Electronic forces as descriptors of nucleophilic and electrophilic regioselectivity and stereoselectivity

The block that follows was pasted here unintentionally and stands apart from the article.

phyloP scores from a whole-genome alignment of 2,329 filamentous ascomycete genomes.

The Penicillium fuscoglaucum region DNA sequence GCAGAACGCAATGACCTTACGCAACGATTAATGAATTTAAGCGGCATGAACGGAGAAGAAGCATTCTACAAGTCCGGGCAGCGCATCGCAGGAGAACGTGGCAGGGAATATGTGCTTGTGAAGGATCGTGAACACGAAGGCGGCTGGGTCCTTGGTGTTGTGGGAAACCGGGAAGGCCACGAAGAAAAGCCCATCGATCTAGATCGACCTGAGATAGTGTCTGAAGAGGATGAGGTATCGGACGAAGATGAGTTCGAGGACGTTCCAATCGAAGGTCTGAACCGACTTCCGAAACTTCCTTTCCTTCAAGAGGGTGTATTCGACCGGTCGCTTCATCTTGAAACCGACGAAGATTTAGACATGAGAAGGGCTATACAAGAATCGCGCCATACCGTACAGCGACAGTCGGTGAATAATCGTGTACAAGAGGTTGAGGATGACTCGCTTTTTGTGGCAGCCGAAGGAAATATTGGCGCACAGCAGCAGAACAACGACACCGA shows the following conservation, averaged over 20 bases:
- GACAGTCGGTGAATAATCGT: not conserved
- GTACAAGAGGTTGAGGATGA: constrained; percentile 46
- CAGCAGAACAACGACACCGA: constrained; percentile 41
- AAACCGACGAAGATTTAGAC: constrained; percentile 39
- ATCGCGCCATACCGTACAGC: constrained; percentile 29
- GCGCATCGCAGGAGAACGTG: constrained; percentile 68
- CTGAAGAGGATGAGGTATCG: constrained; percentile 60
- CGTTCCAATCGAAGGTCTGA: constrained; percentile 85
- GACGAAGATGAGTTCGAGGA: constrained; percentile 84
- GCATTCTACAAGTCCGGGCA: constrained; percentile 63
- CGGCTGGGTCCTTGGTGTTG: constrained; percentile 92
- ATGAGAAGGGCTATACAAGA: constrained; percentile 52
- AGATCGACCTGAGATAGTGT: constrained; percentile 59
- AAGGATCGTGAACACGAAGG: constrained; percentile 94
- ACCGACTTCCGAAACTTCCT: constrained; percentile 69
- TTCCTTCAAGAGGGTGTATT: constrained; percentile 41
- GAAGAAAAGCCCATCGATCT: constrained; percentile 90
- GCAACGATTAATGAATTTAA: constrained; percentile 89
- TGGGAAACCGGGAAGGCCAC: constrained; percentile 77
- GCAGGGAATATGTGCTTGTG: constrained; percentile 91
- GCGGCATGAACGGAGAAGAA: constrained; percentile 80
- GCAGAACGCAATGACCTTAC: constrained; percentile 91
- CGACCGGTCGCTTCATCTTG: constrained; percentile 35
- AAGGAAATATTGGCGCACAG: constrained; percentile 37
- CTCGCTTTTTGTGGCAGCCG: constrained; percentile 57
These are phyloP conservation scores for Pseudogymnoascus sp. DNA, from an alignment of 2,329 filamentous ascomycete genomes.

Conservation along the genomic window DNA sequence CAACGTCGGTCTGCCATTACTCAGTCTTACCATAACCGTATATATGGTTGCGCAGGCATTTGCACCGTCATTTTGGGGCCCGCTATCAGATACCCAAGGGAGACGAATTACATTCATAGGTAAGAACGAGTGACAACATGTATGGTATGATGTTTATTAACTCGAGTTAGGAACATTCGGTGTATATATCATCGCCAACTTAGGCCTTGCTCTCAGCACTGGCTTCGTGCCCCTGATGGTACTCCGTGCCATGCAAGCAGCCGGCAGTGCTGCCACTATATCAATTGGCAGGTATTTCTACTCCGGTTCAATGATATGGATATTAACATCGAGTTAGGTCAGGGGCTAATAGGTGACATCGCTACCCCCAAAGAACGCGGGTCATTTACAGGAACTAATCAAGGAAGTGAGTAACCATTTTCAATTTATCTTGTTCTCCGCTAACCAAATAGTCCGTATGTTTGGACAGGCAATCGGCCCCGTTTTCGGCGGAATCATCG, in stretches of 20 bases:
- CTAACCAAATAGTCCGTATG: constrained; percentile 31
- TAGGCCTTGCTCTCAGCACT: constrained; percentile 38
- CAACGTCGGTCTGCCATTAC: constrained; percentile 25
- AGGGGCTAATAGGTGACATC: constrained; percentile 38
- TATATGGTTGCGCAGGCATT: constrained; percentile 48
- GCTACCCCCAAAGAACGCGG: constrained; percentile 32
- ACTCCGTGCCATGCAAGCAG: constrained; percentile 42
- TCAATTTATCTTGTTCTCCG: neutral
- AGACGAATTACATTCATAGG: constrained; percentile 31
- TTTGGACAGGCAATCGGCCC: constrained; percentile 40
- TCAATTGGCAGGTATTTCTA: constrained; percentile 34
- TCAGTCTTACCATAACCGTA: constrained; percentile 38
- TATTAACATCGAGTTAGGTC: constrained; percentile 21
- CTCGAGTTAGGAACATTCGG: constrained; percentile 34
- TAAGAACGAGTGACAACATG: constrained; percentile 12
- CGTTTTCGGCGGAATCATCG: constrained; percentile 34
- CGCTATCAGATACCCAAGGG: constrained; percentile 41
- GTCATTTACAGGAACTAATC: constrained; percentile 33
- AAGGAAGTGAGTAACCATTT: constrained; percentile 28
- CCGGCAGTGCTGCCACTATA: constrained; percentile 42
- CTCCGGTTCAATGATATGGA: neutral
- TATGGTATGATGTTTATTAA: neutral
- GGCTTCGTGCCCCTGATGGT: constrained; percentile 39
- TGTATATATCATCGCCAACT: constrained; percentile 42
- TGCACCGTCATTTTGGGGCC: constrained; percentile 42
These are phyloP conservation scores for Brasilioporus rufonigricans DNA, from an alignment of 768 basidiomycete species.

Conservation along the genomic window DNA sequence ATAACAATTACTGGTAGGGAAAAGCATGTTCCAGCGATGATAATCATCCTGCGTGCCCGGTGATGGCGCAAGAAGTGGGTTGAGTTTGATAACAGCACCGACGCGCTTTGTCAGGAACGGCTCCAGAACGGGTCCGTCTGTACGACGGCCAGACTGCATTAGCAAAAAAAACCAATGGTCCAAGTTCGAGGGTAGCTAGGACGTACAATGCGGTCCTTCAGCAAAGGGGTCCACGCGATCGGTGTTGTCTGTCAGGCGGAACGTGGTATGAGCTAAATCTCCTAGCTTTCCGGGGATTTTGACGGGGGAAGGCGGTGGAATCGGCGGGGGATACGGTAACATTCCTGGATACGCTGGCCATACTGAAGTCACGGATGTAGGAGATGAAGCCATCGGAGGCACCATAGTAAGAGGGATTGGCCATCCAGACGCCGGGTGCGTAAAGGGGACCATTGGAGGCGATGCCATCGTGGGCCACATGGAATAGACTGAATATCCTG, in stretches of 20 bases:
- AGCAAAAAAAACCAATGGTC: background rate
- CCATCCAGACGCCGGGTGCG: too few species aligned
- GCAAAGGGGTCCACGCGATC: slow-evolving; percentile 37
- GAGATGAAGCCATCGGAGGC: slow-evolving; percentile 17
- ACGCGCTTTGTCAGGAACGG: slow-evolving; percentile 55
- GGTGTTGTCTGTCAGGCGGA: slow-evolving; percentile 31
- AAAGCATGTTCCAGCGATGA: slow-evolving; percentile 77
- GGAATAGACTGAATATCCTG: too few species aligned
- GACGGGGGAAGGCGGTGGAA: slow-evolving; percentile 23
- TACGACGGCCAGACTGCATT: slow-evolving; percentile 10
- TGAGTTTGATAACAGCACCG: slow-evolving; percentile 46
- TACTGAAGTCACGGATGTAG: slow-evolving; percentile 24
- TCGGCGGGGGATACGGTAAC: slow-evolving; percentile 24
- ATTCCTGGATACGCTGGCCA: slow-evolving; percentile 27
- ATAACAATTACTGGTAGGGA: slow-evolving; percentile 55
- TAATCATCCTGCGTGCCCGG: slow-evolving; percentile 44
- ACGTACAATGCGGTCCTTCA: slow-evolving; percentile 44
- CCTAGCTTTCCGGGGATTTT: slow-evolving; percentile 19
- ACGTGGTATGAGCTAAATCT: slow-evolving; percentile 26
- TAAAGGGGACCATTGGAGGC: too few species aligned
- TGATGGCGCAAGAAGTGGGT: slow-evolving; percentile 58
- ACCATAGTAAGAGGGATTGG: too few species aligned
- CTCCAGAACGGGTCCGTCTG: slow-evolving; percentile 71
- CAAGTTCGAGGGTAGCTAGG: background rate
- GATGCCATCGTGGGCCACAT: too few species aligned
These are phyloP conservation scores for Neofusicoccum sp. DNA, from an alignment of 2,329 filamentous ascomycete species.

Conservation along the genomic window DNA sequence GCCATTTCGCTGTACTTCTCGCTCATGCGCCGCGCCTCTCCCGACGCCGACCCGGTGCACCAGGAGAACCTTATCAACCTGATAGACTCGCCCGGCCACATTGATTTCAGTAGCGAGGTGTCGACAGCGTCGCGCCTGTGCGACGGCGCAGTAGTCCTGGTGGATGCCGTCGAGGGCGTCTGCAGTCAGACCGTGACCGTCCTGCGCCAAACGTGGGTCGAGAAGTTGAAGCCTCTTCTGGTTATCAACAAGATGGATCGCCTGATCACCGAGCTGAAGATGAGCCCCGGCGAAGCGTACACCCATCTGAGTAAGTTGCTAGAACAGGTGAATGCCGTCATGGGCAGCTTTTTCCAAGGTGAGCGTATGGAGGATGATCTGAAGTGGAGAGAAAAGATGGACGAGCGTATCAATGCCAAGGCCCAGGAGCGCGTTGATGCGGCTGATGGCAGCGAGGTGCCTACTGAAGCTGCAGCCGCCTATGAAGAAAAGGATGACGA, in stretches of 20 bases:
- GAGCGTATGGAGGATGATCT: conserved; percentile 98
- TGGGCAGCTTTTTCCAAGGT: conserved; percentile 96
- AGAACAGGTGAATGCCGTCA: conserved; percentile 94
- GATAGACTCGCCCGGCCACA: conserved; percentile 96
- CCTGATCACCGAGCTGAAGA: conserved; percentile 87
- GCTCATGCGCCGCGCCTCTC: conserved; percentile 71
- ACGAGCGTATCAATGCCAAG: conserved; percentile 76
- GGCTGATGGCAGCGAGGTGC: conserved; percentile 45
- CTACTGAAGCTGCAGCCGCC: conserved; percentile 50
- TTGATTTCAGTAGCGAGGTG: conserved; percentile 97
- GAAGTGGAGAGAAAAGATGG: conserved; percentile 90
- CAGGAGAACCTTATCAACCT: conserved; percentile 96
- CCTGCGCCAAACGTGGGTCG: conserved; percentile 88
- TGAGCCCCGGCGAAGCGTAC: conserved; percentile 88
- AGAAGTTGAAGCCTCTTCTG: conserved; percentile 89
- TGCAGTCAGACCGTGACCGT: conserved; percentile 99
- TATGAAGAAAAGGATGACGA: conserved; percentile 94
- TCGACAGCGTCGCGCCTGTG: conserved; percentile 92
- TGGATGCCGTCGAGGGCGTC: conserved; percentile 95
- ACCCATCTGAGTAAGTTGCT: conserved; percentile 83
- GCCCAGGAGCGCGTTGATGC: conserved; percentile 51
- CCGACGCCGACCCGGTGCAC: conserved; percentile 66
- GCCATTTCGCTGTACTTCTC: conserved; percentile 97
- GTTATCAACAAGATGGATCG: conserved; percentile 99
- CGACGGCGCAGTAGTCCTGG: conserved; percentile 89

One of the main tasks of theoretical chemistry is to rationalize computational results with chemical insights. Key concepts of such nature include nucleophilicity, electrophilicity, regioselectivity, and stereoselectivity. While computational tools are available to predict barrier heights and other reactivity properties with acceptable accuracy, a conceptual framework to appreciate above quantities is still lacking. In this work, we introduce the electronic force as the fundamental driving force of chemical processes to understand and predict molecular reactivity. It has three components but only two are independent. These forces, electrostatic and steric, can be employed as reliable descriptors for nucleophilic and electrophilic regioselectivity and stereoselectivity. The advantages of using these forces to evaluate molecular reactivity are that electrophilic and nucleophilic attacks are featured by distinct characteristics in the electrostatic force and no knowledge of quantum effects included in the kinetic and exchange–correlation energies is required. Examples are provided to highlight the validity and general applicability of these reactivity descriptors. Possible applications in ambident reactivity, σ and π holes, frustrated Lewis pairs, and stereoselective reactions are also included in this work.